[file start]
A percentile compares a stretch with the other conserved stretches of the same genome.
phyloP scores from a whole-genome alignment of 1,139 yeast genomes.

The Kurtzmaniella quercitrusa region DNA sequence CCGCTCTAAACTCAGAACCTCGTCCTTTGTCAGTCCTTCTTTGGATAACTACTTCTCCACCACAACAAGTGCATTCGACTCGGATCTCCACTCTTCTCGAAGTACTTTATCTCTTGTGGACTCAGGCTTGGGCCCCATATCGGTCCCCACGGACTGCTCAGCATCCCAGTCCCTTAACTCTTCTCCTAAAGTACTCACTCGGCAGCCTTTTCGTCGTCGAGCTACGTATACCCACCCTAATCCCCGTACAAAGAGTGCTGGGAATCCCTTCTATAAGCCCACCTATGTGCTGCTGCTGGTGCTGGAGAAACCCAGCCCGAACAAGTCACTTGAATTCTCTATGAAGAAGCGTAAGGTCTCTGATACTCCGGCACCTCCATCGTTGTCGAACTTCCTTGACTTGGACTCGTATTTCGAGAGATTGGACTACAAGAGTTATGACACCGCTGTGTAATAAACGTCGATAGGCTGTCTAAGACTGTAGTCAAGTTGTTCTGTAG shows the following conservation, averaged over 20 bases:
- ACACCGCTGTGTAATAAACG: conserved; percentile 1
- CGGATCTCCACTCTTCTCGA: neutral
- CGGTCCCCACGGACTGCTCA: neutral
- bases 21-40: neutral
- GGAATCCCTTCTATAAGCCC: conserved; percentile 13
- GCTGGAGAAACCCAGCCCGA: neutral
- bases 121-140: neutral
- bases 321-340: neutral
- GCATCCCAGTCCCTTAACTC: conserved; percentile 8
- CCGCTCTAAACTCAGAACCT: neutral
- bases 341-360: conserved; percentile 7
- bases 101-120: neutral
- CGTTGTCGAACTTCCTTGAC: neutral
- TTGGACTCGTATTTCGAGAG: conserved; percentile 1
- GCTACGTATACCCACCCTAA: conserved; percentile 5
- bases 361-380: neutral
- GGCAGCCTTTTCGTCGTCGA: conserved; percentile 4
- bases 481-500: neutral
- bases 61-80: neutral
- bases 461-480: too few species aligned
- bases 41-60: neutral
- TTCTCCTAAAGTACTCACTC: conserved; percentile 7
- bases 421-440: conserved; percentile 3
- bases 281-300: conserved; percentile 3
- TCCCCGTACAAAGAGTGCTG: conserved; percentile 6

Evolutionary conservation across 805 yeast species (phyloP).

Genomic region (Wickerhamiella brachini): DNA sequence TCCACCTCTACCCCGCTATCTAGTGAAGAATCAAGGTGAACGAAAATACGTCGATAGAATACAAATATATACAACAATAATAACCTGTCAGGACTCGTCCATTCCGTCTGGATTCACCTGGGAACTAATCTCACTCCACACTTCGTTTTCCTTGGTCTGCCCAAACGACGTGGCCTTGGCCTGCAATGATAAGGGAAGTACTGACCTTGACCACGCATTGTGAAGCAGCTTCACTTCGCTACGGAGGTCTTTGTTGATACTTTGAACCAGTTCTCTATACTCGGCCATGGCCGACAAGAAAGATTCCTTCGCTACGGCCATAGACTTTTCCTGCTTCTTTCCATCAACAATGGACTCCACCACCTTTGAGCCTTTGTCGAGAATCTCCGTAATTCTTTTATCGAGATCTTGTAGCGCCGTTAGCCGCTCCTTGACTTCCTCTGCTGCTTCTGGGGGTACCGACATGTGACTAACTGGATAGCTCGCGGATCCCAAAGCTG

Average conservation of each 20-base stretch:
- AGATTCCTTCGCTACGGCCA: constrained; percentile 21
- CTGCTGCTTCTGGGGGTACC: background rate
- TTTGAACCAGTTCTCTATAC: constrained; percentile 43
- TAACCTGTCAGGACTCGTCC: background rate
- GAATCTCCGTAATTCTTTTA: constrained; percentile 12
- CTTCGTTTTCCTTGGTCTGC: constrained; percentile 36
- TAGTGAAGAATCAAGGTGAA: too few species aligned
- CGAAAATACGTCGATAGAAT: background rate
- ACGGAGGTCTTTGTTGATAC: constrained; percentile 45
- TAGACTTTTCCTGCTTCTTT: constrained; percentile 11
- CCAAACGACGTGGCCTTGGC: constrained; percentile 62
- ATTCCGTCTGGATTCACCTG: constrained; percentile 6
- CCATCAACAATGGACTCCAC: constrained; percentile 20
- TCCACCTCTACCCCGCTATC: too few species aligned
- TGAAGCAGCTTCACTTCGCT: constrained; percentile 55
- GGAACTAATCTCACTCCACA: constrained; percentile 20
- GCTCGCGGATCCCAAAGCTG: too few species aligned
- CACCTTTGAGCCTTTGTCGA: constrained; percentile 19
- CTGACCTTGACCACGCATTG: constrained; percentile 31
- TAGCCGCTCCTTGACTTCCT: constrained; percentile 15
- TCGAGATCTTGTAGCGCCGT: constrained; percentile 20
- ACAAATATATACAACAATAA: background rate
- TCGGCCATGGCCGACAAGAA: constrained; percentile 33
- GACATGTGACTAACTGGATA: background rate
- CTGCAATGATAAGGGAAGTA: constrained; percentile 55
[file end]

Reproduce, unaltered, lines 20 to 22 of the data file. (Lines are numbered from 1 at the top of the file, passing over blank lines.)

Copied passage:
- GGCAGCCTTTTCGTCGTCGA: conserved; percentile 4
- bases 481-500: neutral
- bases 61-80: neutral